• Ethics and public engagement
  • Methods in cognitive neuroscience, including techniques such as neuroimaging (e.g., function magnetic resonance imaging), electroencephalography, transcranial magnetic stimulation, genomics, and neuropsychological testing.
  • Key theoretical concepts relating to, for example, memory, language, attention, vision, and emotion. 
  • Psychopharmacology: the effects of therapeutic and recreational drugs on mood, cognition, and perception.
  • Applied cognitive neuroscience.

Alongside lectures, a series of two-hour workshops will build upon lecture material and cover the critical analysis of scientific papers, presentation of scientific material and experimental design in cognitive neuroscience (including ethical consideration and public engagement/communication of science).  There will also be a series of 1 hour roundtable structured discussions to consolidate lecture material. These sessions will help you develop the skills needed for the assessments.

The skills and knowledge gain in this module will be assessed by a recorded oral-presentation on an aspect of cognitive neuroscience and an open-book essay examination.

Learning and teaching

Learning activities and teaching methods (given in hours of study time)

Scheduled Learning and Teaching ActivitiesGuided independent studyPlacement / study abroad

Details of learning activities and teaching methods

CategoryHours of study timeDescription
Scheduled Learning & Teaching activities22 x 1-hour Lectures
Scheduled Learning & Teaching activities126 x 2-hour Workshops
Scheduled Learning & Teaching activities44 x 1 hour structured discussion sessions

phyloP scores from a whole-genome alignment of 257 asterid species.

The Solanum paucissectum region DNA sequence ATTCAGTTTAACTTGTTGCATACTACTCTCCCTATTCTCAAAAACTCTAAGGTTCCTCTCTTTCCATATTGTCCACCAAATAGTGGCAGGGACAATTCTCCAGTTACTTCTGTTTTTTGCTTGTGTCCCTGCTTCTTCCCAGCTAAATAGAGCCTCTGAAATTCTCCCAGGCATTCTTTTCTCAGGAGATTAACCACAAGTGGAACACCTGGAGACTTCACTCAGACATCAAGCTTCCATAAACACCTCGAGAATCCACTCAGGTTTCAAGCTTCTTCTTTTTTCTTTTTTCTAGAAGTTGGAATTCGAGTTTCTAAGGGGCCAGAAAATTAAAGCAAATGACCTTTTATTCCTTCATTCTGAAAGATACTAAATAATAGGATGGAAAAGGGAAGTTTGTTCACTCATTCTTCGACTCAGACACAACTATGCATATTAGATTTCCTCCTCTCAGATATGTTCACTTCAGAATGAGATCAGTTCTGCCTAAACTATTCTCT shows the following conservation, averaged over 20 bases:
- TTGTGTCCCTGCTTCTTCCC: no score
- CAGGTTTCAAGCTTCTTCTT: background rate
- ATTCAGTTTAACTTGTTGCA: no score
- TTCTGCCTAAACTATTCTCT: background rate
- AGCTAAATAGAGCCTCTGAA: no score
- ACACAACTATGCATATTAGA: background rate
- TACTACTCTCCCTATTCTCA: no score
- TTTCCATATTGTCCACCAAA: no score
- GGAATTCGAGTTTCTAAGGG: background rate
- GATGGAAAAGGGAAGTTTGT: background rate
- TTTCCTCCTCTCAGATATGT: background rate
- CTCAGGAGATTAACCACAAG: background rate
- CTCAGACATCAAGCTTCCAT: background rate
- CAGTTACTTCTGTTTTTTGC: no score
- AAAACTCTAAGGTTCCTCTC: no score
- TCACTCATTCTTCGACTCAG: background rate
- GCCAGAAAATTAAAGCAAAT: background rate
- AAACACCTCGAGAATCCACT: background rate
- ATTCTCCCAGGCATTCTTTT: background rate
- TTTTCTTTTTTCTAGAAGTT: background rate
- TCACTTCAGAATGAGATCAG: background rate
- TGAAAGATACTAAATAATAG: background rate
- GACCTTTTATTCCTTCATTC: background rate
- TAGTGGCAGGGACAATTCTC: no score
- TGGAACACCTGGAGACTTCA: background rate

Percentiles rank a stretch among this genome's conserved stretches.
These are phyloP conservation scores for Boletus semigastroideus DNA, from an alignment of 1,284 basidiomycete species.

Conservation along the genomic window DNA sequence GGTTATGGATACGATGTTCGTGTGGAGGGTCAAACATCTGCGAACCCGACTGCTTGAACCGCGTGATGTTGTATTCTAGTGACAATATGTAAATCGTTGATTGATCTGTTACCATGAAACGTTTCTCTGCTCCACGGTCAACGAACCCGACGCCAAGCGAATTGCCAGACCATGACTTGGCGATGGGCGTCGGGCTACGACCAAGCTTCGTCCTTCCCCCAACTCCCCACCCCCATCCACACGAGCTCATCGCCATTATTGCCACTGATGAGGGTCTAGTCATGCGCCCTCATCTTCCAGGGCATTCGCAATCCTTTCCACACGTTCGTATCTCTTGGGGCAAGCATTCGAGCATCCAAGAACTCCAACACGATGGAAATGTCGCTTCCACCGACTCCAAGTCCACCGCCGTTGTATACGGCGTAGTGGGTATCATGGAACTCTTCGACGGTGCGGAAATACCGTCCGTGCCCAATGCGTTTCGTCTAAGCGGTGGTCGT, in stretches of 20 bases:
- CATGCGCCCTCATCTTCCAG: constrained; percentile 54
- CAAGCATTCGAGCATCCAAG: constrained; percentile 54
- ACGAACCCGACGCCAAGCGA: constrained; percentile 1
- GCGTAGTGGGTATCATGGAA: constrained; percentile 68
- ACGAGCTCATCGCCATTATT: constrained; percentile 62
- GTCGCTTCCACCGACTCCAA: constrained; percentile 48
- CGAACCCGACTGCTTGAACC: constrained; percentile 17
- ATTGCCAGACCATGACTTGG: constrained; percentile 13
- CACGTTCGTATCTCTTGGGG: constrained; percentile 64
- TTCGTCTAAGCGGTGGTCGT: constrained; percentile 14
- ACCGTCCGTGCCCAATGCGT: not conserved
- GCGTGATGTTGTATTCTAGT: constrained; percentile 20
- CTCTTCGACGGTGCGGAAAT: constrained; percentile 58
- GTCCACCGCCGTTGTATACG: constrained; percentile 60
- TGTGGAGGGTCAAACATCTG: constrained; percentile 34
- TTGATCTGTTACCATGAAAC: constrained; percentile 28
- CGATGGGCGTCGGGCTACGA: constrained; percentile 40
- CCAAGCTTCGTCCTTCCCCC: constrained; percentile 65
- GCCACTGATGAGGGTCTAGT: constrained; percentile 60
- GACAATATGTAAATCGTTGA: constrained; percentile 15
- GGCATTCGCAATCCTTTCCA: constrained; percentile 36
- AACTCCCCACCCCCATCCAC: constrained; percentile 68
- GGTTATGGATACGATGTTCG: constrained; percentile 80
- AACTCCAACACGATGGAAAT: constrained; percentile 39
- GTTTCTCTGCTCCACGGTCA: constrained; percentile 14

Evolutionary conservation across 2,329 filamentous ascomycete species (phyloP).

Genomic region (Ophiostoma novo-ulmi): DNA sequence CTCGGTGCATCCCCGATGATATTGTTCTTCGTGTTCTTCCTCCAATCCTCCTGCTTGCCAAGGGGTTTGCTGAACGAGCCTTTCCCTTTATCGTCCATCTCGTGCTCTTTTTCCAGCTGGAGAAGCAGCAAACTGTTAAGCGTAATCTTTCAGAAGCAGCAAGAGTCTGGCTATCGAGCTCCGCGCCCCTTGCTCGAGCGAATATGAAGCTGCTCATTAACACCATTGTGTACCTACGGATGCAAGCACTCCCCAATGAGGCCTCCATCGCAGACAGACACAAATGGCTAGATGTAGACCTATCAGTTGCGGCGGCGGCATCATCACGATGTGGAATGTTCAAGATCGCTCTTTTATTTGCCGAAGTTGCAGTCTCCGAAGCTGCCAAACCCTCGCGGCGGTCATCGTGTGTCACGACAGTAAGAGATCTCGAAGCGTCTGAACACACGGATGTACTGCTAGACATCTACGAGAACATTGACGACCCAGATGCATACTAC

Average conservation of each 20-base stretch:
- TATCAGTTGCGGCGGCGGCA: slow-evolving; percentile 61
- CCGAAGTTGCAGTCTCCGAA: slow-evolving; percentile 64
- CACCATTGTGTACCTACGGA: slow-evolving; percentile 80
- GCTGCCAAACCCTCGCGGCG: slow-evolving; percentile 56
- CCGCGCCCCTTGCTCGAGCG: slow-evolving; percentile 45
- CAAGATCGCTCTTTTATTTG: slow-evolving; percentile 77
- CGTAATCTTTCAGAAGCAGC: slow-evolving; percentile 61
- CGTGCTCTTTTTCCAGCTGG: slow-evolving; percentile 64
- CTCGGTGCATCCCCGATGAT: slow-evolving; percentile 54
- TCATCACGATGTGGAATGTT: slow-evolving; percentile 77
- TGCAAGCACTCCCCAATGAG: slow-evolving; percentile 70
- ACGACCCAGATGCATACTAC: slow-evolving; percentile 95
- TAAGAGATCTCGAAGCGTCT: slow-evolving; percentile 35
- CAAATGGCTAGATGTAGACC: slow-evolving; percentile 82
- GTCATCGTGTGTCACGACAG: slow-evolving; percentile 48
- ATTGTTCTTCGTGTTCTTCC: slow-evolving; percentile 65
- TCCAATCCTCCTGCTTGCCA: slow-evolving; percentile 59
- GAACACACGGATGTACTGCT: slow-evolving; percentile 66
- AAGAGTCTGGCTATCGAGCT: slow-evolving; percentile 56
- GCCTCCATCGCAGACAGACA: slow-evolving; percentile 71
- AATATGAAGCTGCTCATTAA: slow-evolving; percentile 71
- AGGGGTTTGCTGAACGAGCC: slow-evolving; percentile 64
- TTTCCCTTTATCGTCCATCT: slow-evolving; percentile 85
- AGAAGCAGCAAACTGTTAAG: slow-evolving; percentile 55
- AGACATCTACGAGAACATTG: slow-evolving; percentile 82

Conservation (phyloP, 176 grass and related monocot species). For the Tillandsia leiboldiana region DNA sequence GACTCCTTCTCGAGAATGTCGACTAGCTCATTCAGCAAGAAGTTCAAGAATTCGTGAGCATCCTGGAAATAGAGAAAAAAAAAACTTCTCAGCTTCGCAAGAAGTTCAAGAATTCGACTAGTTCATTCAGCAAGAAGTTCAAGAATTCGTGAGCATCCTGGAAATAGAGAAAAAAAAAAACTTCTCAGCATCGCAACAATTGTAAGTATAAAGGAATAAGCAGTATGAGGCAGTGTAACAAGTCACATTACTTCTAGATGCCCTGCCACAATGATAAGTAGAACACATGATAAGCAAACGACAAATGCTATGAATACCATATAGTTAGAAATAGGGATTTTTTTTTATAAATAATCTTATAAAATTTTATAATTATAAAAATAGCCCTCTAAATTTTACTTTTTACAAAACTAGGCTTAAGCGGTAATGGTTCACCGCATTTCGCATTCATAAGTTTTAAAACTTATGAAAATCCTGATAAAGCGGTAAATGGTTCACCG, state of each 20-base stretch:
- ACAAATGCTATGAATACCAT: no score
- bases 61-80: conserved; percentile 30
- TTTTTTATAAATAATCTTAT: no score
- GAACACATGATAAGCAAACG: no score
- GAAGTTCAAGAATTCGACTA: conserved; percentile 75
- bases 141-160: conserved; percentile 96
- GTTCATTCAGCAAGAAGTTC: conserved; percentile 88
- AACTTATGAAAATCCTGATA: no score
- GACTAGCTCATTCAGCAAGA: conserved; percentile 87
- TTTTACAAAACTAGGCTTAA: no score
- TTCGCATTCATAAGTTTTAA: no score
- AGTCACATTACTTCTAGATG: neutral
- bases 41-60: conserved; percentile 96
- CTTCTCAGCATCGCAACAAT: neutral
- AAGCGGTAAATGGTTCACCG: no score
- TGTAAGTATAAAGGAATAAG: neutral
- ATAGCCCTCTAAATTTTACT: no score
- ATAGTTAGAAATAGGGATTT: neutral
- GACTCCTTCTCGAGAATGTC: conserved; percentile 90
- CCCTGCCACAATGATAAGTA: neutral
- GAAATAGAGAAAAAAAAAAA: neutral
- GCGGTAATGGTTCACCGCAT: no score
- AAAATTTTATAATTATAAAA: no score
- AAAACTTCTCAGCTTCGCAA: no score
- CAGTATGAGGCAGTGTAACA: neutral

Guided independent study1616 x 1 hour lectures (online pre-recorded)
Guided independent study14Lecture preparation and consolidation
Guided independent study24Workshop preparation
Guided independent study20Writing and preparing coursework
Guided independent study25Wider reading
Guided independent study33Revision


Formative assessment

Form of assessmentSize of the assessment (eg length / duration)ILOs assessedFeedback method
Participation in presentation skills and scientific writing workshops2 x 2h9,10Oral
Example essay exam question 1000 words1-8, 10Written worked example answer (online)
Online MCQ questions 3-5 questions per lecture1-8Written (online)

Summative assessment (% of credit)

CourseworkWritten examsPractical exams

Details of summative assessment

Form of assessment% of creditSize of the assessment (eg length / duration)ILOs assessedFeedback method
Recorded oral presentation305 minutes2-9Written
Timed essay exam (open book)7024 hours to complete, estimated 2 hours of writing time. Max 1000 words1-8, 10Written


Details of re-assessment (where required by referral or deferral)

Original form of assessmentForm of re-assessmentILOs re-assessedTimescale for re-assessment
Recorded oral presentation (30%)5 minute recorded oral Presentation2-9Ref/Def period
Timed essay exam (open book) (70%)Timed essay exam (open book, 24-hour completion; max 1000 words)1-8, 10Ref/Def period

Re-assessment notes

Students who are resubmitting an item of coursework as a result of referral in the module will submit during the ref/def period a new equivalent assessment e.g., presentation on a different topic, from the one originally assessed.

Please also refer to the TQA section on Referral/Deferral:


Indicative learning resources - Basic reading

“Writing for Science Students” – Boyle & Ramsey?ISBN-13:?978-1137571519

Indicative learning resources - Web based and electronic resources

ELE – College to provide hyperlink to appropriate pages


Module has an active ELE page

Key words search

Cognitive neuroscience, neuroimaging, neuropsychology, memory, language, vision

Credit value15
Module ECTS


Module pre-requisites


Module co-requisites


NQF level (module)


Available as distance learning?


Origin date


Last revision date